visits since 11 December 1998
In New Guinea on 16th April 1944 the U.S Fifth Air Force lost thirty-seven aircraft to a late-afternoon frontal system which cut them off from their home bases of Gusap, Nadzab and Saidor. Another nine were seriously damaged, and as a result the Fifth suffered its biggest operational loss of the war. The freak weather created the biggest weather-related loss in aviation history. The events of the day were lost to history for five decades because they occurred in such a remote theatre.
Eight years in the making and now in its third edition, the author has recently completed a revised 53,161-word depiction of this epic mission, which includes six appendices, a detailed index, and rare photographs. The book documents every loss and incident, including quotes from survival reports and describes post-war discoveries of several of the missing aircraft. The narrative was assembled from more than 200 first-hand sources, including declassified USAAF, Japanese and Australian records, private records, interviews with survivors, and field trips to New Guinea.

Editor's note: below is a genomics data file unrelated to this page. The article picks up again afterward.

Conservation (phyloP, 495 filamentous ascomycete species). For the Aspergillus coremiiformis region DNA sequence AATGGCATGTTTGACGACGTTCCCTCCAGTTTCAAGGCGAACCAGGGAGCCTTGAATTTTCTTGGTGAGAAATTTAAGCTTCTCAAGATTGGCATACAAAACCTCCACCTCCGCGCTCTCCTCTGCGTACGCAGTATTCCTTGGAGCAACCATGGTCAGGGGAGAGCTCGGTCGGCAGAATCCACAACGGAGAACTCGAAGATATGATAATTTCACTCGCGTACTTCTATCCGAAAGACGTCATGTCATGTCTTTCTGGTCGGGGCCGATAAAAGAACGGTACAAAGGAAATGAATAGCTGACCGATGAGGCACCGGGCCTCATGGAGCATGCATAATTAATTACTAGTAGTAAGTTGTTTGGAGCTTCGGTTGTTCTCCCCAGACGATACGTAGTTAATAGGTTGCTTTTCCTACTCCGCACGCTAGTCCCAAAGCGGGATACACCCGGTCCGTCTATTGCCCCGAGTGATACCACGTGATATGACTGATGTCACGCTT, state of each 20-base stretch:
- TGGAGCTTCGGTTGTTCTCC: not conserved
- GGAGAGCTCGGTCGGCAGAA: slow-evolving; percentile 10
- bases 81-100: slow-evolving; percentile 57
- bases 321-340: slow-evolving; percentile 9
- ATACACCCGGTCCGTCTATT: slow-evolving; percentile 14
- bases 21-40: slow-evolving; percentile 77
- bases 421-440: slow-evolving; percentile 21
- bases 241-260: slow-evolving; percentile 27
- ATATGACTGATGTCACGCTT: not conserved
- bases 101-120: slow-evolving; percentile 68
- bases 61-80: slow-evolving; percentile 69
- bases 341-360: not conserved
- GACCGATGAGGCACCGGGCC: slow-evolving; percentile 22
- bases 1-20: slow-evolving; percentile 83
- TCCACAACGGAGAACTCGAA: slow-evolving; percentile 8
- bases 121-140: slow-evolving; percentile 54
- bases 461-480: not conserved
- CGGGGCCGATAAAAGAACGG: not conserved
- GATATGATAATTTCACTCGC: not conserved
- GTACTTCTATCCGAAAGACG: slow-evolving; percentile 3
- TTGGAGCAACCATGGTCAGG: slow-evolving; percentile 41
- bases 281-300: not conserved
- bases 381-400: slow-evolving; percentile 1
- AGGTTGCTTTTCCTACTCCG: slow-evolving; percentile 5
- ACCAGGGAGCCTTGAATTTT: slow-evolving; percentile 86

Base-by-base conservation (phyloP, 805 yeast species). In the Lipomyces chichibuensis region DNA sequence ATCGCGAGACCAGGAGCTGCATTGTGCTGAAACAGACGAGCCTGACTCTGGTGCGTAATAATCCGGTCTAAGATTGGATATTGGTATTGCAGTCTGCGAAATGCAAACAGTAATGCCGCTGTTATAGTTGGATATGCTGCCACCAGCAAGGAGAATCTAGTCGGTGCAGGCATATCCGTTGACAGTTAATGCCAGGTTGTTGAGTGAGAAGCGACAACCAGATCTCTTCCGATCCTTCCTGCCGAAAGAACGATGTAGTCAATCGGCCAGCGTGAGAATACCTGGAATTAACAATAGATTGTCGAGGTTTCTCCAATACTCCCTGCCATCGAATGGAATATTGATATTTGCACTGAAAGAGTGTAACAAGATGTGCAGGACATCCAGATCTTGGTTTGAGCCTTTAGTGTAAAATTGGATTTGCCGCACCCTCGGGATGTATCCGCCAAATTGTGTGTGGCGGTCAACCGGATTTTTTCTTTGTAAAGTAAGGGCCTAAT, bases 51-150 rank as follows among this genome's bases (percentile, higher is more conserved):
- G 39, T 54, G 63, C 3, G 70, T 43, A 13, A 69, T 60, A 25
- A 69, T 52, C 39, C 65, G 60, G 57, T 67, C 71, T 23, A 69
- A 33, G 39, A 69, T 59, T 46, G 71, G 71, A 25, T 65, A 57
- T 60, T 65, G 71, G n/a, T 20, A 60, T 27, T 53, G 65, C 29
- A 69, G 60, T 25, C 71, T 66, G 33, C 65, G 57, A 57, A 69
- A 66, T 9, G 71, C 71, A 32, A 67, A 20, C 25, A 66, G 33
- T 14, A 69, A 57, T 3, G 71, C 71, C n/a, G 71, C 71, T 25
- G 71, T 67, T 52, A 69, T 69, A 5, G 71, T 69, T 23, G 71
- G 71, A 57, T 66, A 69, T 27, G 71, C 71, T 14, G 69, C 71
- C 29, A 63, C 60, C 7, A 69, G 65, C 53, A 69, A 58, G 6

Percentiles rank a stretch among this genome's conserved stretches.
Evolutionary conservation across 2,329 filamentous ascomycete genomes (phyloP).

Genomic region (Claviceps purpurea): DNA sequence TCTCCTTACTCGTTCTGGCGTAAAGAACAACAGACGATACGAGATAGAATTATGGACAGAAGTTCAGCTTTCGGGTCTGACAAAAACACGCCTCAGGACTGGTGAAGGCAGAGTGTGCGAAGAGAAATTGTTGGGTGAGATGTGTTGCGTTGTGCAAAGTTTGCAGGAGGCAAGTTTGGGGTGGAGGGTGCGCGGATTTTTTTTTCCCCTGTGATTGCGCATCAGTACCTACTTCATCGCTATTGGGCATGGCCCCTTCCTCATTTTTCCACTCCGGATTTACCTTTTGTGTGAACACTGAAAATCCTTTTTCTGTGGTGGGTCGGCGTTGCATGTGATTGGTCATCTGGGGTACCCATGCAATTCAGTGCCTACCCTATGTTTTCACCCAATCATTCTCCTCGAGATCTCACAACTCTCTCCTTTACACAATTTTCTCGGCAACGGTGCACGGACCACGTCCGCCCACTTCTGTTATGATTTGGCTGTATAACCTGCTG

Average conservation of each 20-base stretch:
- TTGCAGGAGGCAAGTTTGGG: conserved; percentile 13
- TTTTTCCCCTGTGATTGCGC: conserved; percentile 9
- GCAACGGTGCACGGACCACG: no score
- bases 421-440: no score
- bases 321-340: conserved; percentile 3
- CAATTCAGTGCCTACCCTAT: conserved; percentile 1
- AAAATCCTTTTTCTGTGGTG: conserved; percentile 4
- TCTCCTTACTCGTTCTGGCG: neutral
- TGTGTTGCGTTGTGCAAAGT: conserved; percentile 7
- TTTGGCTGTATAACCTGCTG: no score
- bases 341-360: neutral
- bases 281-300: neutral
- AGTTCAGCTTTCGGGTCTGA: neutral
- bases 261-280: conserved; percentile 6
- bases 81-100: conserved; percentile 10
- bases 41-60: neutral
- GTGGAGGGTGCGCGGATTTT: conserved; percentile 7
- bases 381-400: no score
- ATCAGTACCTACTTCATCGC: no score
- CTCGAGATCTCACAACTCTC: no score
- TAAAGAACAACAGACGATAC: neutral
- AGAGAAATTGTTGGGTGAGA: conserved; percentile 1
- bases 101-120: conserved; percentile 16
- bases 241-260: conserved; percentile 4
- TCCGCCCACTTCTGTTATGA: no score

To date the historical legacy left by the Fifth Air Force has largely been ignored. Those interested in flying will find the magnitude and nature of this mission's losses absorbing. Aviation historians will recognise that the minutiae and detail contained in the book is unsurpassed in this field. Fifth Air Force veterans who were in New Guinea at the time will understand the full extent of the misfortune.
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